Otis Taylor, “My World Is Gone” (Telarc). Otis Taylor, at 64, is probably the most unusual and creative blues musician in America, at the moment. He came from Chicago by way of Denver, and there is a strange Western decoration to his earthenware blues that is never more pronounced than it is on this disc whose blues are explained by Taylor thusly: “The Native American’s traditional world has vanished and may never return” and “A Navajo man loses his horse from drinking too much. The horse was a very precious thing in the 1880s.” Because of the protracted chantlike nature of some of Taylor’s Native American blues, some people have taken to calling what he does “trance blues.” He is, among other things, dear to the heart of some jazz musicians, too, which is why you’ll find trumpet player Ron Miles showing up here on three cuts (one, a Taylor favorite called “Girl Friend’s House” is synopsized by Taylor this way: “After catching his wife in bed with her girlfriend, the husband decides he wants to join in.”) Always a bracing American figure on disc. ∆∆∆½ (J.S.)
Britten, Cello Symphony, Cello Sonata and Cello Suites performed by Alban Gerhardt, Steven Osborne and the BBC Scottish Symphony Orchestra conducted by Andrew Manze (Hyperion, two discs). Of all the great 20th century composers to compose significant music for solo cellist, Benjamin Britten ranks among the highest (altogether different, of course, was the haunting music for cello by Ernest Bloch, largely at the behest of Gregor Piatigorsky). The reason for so much first-rate Britten music for cello in various symphonic and chamber settings is, of course, his warm personal relationship with the great world-conquering Soviet cello virtuoso Mstislav Rostropovich and his soprano wife, Galina Vishnevskya. When one numbers Rostropovich among the top rank of one’s musical friends, it would be almost sinful for a composer to be reluctant to write music for him, even if most of the music Britten was writing at the time was vocal music (influenced, in no small way no doubt, by the fact that Britten’s life partner was tenor Peter Pears). In effect, then, what 43-year-old cellist Alban Gerhardt is performing here with pianist Steven Osborne and the BBC Scottish Symphony Orchestra under Andrew Manze is Britten’s music for Mstislav Rostropovich. The most interesting works, by far, on this two-disc set are not those that put the cellist in the company of the orchestra or pianist Osborne but rather performing the three unaccompanied solo cello suites so clearly influenced by Bach’s all-time greatest masterpieces for cello, his six unaccompanied cello suites. Britten’s, almost alone in 20th century music, seem to bear enough of an intimate relationship to Bach’s suites that they don’t suffer hopelessly from comparison. ∆∆∆½ (J.S.).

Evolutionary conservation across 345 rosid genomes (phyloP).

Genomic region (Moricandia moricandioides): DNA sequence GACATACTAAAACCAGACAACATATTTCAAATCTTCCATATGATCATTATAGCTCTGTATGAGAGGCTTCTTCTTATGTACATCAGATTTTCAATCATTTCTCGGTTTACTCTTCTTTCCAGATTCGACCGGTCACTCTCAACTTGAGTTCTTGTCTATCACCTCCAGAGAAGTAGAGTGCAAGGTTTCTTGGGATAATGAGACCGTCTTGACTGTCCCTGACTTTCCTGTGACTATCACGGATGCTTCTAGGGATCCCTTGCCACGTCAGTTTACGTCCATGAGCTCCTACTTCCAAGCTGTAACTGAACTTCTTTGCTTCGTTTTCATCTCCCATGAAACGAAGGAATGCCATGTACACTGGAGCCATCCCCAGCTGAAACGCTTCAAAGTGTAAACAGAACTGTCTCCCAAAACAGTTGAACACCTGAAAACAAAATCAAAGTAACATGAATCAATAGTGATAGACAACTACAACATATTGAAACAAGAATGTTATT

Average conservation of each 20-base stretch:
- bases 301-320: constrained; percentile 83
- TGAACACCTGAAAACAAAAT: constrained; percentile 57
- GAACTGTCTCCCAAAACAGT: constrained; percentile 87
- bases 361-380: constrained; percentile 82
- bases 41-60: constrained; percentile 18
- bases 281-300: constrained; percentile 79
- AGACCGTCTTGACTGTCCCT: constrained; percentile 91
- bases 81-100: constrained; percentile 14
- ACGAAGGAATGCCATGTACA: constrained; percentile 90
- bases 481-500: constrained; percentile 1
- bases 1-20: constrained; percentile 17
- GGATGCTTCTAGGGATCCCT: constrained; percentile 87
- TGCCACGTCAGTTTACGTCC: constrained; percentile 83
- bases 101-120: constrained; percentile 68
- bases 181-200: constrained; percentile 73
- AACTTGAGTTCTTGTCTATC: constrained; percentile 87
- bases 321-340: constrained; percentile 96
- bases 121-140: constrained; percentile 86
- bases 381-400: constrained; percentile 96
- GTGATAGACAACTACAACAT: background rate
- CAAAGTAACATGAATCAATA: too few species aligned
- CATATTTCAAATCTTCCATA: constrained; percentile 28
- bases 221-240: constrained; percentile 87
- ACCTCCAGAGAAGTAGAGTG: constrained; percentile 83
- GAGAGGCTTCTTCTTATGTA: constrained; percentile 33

Maurice Steger, Una Follia di Napoli, Concerti & Sinfonie per Flauto, Anno 1725 (Harmonia Mundi, CD and DVD). Maurice Steger holds the title of world’s greatest recorder virtuoso. He is also utterly unique. Steger visited Buffalo about a year ago as part of the Ramsi P. Tick Memorial Concert Series and I do not think it is a performance anyone will ever forget. Cute and puckish, dancing bowlegged as he plays, Steger – who grew up in Switzerland – has the personality that says, “Look at me.” He has an interesting theme for this album. It zeroes in on a time and place – Naples in 1725 – that was central to the history of flute and recorder. It was in that year that a flutist with the rock star name of J.J. Quantz went to Naples and inspired the elderly Scarlatti to rise above his aversion to wind instruments and write a few sonatas for flute. Scarlatti’s music is here in addition to music by Leonardo Leo and other Italian composers in that era. An accompanying DVD has interviews with Steger and, more importantly allows you a look at him performing. It is needed. If you can’t see Steger in action, you are missing most of the fun. I was surprised, though, how much of his capricious personality did come through in the music, which presents him accompanied by a chamber orchestra. Once you have glimpsed Steger, you can just picture it. Though you probably don’t want to take it all at once, this is a fascinating gambol through Baroque history. ∆∆∆ (Mary Kunz Goldman)